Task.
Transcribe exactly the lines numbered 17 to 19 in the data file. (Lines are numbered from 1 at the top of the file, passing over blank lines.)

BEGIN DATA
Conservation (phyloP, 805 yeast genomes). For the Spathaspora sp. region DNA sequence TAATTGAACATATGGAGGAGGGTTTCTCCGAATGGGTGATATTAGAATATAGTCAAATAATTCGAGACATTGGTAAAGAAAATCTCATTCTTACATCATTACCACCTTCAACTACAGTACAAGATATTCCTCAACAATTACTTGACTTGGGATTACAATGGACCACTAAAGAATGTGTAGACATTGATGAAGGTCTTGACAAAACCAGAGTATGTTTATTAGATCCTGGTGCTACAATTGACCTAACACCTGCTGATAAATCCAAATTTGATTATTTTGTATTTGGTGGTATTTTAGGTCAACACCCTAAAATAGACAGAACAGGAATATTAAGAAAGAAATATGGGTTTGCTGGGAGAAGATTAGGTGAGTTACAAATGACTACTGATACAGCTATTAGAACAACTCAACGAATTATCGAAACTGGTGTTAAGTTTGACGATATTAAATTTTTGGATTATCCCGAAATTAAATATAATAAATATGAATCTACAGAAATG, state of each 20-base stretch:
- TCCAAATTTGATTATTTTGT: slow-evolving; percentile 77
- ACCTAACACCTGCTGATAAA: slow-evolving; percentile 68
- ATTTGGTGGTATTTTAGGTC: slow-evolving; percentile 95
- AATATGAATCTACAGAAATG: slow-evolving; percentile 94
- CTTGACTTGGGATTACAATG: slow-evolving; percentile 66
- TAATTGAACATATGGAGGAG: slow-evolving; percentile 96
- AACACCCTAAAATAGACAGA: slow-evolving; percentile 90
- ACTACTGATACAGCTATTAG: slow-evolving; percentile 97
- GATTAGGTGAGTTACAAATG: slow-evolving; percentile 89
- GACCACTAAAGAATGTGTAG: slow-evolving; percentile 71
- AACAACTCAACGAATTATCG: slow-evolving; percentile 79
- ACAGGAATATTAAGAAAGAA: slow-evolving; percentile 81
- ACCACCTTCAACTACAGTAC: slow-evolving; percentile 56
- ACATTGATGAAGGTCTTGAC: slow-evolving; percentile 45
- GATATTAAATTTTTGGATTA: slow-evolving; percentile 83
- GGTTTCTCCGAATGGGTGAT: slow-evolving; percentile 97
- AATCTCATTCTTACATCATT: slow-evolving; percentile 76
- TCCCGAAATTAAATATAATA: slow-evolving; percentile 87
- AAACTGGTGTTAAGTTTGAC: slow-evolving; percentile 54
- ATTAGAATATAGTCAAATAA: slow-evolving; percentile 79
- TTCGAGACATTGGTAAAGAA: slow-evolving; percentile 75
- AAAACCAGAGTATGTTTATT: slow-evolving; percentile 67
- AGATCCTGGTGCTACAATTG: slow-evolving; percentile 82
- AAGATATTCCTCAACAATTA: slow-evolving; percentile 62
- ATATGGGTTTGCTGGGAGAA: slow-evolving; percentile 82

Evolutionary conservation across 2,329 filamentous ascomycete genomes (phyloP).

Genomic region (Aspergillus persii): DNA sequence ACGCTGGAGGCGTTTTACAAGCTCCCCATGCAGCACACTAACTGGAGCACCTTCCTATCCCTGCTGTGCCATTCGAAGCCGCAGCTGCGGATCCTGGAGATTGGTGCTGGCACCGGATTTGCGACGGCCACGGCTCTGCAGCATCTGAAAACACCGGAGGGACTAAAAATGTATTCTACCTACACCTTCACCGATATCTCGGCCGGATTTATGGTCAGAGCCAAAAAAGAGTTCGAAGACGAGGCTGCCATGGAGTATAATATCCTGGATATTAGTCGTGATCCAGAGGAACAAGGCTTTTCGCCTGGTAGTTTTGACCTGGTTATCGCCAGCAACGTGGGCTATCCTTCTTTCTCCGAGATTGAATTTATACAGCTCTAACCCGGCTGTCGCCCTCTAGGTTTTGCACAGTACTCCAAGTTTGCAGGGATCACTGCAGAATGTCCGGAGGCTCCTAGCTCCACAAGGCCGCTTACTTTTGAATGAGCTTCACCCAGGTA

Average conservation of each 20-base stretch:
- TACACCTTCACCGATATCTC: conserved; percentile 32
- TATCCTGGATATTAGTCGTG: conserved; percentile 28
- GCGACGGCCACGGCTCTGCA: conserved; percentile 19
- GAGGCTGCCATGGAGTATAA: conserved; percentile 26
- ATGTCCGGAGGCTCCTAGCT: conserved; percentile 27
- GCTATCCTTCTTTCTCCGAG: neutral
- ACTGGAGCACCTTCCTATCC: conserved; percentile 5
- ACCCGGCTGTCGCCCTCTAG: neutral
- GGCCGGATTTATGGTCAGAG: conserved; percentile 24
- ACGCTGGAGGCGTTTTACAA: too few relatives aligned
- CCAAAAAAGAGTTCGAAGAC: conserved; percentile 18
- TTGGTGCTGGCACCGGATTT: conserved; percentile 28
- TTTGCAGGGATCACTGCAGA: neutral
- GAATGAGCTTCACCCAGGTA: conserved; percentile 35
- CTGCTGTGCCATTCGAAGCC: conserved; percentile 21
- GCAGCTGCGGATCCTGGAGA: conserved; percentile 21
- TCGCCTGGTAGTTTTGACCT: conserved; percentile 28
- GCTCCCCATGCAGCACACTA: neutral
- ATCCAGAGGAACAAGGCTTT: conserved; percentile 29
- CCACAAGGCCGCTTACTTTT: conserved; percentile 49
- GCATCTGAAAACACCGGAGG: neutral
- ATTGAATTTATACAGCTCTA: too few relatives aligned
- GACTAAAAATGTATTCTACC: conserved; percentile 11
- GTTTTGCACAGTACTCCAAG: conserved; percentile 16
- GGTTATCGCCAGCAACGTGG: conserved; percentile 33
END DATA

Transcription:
- GGTTTCTCCGAATGGGTGAT: slow-evolving; percentile 97
- AATCTCATTCTTACATCATT: slow-evolving; percentile 76
- TCCCGAAATTAAATATAATA: slow-evolving; percentile 87